There’s no doubt that Taylor Swift is on a roll. From the pile of four-star reviews for her just-released third studio album, Speak Now, to the intense interest in the stories behind the songs , the 20-year-old singer is poised to cement her status as one of the biggest young career stars in all of music.
And next Wednesday could provide the icing on the cake. According to industry experts, Swift is on track to easily notch the biggest first-week sales of the year, and possibly even approach one of music’s most elusive achievements: a platinum-selling debut week.
“I’ve been very specific on my point of view from the beginning,” said Scott Borchetta, president and CEO of Swift’s label, Big Machine Label Group. “We shipped 2 million copies this week and we always felt we could do 700,000 to a million.” Late Wednesday, Borchetta said that sales for the week were trending “way north” of 700,000 and depending on how the rest of the week goes, “who knows?”
Either way, he was confident that Speak Now would sell a lot of copies.
Billboard has predicted that Speak Now could sell as many as 800,000-900,000 copies in the week following its release, easily besting the year’s biggest bow to date, Eminem’s Recovery, which moved 741,000.
“Expectations are high, very high,” said Keith Caulfield, senior chart manager and analyst at Billboard, on Wednesday. “Let’s say even though 1 million is possible, even if she doesn’t get that, it will probably sell 800,000 or more, which will give her the give biggest single sales week for an album this year … or last.” Caulfield said the experts Billboard has spoken to are bullish on Swift’s prospects, and they have good reason to be.
“It speaks volumes about how big a star she is and how she can get people engaged by not just buying a single track or concert ticket, but getting consumers to buy a whole album,” he explained. “Considering how many albums she’s sold and the story she’s built and the career she’s had over the past couple of years with her first two albums, it seems like the appropriate reaction.”
Borchetta said the potentially gaudy numbers are a function of both a very careful, thoughtful marketing plan from his label and, more importantly, the strong connection between Swift and her fans. “It’s about the songs for her and Taylor has taught millions of young people to go out and buy CDs,” something that is a rarity in this day of easily accessible downloads from albums often larded with a few gems amid so much chaff. “Taylor doesn’t write throwaways.”
As proof, he noted that earlier this week she had nine of the top 10 singles on iTunes’ country chart. Despite the seemingly risky prospect of flooding the market with more than 2 million CDs, he’s not worried about returns. “Smile and wave,” he said proudly. “They’re gone. We’re already getting re-orders.” And though iTunes does not reveal sales data, Swift also seems on track to set some new high-water marks on Apple’s digital service; at midweek all 14 songs from the album were on iTunes’ top 200 singles list, including 10 in the top 30.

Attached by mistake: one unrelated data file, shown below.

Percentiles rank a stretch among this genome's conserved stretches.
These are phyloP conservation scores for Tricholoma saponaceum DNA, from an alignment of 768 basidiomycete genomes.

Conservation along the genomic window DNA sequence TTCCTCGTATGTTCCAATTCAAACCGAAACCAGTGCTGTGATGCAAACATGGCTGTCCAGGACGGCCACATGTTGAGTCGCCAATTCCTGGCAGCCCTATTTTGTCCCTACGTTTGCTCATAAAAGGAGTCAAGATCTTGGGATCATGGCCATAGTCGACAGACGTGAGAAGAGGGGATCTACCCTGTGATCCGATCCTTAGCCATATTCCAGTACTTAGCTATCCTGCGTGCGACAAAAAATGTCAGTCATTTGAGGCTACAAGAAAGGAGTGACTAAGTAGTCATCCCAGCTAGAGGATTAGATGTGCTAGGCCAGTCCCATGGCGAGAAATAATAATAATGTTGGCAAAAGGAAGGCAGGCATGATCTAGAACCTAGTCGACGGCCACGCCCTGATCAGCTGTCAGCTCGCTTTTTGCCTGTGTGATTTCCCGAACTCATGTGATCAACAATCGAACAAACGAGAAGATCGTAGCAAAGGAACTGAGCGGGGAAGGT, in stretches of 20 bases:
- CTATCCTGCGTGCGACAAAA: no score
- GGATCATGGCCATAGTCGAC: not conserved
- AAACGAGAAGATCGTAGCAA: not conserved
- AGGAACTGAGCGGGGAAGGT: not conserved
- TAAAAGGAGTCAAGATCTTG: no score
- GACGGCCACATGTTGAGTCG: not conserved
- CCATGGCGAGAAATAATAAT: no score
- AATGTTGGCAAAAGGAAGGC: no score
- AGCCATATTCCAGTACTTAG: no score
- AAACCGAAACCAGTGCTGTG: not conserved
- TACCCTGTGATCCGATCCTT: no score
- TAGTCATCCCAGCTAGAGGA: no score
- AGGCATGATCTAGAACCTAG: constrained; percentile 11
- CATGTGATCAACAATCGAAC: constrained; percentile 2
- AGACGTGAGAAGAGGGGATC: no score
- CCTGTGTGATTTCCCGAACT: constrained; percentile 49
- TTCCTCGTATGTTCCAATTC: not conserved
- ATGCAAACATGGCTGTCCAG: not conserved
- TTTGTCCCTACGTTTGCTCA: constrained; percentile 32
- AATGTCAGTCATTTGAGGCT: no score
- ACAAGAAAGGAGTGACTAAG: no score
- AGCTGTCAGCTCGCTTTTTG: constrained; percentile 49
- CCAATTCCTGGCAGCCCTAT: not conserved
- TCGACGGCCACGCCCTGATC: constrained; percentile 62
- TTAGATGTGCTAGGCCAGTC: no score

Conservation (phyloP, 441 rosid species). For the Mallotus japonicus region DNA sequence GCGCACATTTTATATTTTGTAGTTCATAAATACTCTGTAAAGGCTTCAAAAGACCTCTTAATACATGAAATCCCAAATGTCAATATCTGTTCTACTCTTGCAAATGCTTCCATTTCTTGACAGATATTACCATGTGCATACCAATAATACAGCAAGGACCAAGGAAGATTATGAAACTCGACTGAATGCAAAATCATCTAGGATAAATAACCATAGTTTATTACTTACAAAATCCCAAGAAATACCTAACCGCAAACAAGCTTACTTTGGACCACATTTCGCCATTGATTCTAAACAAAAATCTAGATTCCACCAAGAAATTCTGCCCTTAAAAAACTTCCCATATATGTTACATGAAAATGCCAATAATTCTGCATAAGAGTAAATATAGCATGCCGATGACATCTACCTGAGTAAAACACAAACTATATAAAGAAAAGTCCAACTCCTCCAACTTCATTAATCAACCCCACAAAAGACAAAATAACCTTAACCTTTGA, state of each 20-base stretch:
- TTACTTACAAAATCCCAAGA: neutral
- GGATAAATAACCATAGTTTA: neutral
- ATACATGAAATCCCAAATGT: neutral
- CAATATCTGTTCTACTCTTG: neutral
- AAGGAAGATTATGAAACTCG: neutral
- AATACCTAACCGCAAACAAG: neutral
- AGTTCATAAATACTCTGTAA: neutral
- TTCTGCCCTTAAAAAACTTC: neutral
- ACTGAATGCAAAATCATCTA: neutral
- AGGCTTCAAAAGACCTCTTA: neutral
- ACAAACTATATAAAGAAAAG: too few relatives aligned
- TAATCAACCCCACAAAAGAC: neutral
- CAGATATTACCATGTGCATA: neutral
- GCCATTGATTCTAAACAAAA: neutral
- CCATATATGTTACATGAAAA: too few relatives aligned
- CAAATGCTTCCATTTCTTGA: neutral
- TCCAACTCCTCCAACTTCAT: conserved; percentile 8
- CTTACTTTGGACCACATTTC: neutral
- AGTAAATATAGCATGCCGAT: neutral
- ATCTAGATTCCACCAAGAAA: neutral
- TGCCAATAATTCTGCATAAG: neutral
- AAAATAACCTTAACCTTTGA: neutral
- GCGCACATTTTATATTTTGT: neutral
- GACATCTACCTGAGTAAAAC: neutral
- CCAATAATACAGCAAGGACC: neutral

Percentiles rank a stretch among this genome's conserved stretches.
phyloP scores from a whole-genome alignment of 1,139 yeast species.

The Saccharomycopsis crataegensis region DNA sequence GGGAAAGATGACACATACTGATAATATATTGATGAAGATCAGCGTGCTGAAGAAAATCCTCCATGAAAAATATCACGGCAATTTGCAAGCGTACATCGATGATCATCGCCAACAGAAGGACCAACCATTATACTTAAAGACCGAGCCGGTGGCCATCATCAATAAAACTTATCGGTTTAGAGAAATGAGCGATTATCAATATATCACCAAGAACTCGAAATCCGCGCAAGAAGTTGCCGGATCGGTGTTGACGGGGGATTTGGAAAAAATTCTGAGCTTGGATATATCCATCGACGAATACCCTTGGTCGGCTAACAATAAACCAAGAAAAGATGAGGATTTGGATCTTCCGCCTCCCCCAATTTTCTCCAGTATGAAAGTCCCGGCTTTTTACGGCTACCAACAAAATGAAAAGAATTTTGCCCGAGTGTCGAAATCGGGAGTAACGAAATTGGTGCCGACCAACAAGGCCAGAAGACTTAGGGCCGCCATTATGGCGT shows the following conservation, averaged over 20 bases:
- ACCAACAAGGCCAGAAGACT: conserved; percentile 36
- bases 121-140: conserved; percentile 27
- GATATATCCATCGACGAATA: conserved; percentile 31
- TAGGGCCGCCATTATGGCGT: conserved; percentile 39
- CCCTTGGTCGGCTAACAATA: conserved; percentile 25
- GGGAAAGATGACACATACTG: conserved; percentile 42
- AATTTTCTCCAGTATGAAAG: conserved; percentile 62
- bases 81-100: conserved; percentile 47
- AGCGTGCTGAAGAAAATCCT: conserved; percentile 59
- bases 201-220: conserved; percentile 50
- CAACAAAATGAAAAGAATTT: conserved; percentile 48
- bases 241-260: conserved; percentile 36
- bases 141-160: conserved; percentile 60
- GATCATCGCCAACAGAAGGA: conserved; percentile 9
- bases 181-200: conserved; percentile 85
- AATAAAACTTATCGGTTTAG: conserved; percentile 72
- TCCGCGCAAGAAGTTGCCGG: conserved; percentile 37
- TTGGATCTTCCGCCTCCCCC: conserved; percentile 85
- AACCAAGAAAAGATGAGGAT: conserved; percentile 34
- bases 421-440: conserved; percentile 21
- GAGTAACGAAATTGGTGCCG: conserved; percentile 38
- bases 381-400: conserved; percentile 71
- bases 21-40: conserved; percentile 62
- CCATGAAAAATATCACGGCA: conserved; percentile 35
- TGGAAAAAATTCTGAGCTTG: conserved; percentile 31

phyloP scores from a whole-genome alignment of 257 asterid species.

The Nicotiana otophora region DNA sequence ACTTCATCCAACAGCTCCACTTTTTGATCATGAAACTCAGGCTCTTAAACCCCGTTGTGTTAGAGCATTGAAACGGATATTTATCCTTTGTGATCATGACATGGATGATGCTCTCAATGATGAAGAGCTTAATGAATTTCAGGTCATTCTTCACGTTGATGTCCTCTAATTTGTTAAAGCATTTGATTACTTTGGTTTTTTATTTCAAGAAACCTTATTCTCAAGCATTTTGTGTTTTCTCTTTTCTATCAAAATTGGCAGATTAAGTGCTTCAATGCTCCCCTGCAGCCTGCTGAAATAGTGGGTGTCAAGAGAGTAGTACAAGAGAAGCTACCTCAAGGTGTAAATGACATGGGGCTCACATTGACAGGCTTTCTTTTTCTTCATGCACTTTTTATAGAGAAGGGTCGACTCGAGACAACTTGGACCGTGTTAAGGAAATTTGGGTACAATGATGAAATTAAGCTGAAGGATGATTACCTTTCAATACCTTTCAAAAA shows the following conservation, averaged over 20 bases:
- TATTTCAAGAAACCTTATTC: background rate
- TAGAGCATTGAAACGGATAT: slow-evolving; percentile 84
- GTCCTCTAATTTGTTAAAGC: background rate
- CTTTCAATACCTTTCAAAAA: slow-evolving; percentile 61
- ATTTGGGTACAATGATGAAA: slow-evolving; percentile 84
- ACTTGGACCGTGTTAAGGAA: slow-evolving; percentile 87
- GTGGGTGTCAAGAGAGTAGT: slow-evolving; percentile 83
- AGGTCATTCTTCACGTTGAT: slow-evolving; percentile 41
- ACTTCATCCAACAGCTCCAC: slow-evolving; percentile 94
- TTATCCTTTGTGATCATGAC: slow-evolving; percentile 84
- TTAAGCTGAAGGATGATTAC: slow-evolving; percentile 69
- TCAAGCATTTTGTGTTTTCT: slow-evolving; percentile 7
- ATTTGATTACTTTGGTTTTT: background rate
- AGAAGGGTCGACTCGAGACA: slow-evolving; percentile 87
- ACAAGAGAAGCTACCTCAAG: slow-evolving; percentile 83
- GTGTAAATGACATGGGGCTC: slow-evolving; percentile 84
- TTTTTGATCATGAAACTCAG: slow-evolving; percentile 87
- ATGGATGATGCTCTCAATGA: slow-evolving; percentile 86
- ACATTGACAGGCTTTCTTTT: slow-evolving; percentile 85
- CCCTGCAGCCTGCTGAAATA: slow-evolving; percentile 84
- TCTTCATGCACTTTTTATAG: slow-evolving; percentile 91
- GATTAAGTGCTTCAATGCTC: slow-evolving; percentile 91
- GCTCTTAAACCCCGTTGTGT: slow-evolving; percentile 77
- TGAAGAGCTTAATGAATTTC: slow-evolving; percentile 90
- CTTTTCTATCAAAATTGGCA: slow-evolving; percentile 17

While some artists have come off recent best-selling albums to find soft sales for follow-ups, Caulfield said Swift seems destined to buck that trend because of the way she connects with listeners. “She’s able to engage people in a way that’s different than most other artists,” he noted of Swift , who has created a unique lane with her confessional songwriting and willingness to share her private emotions with her millions of fans. “People feel that she’s speaking from the heart and making a very personal statement. The songs come from her heart and [talk] about her feelings. You feel like you have more of a connection with her than other artists.”
Another unique aspect he pointed to was her youth and ability to straddle both the country and pop worlds by appealing to fans who love Britney Spears and who used to follow Shania Twain, but who also enjoy contemporary country stars like Carrie Underwood. Add in super catchy songs and the Big Machine label’s strategy of getting Speak Now into everywhere from big-box stores and mom-and-pop shops to Hot Topic, Starbucks and maybe even your local 7-Eleven, and the picture starts to come into clear view.
Now, about that 1 million number.
No album has reached that plateau since Lil Wayne’s Tha Carter III sold 1,006,000 copies during its first week on shelves back in 2008, and one industry person who doesn’t work for Swift’s label told Caulfield that selling a million copies of an album in a week in 2010 is the equivalent of selling 2.3 million back in 2000. That magic number, the highest first-week tally in the chart’s history, was put up by ’NSYNC’s No Strings Attached in 2000.
Swift’s last album, Fearless, debuted at #1 in November 2008 with sales of 582,000, going on to move 6 million copies and take the crown for the top seller of 2009.
At the end of the day, though, Borchetta stressed that Swift is not the kind of artist who is obsessed with reading SoundScan sales reports. “She’s certainly aware of those things, but she doesn’t put it in the perspective of having to beat another artist,” he said. “She loves it when she’s successful and is still just as excitable as ever, but when a fan quotes a lyric back to her she just loves it. For her, it’s about her songwriting.”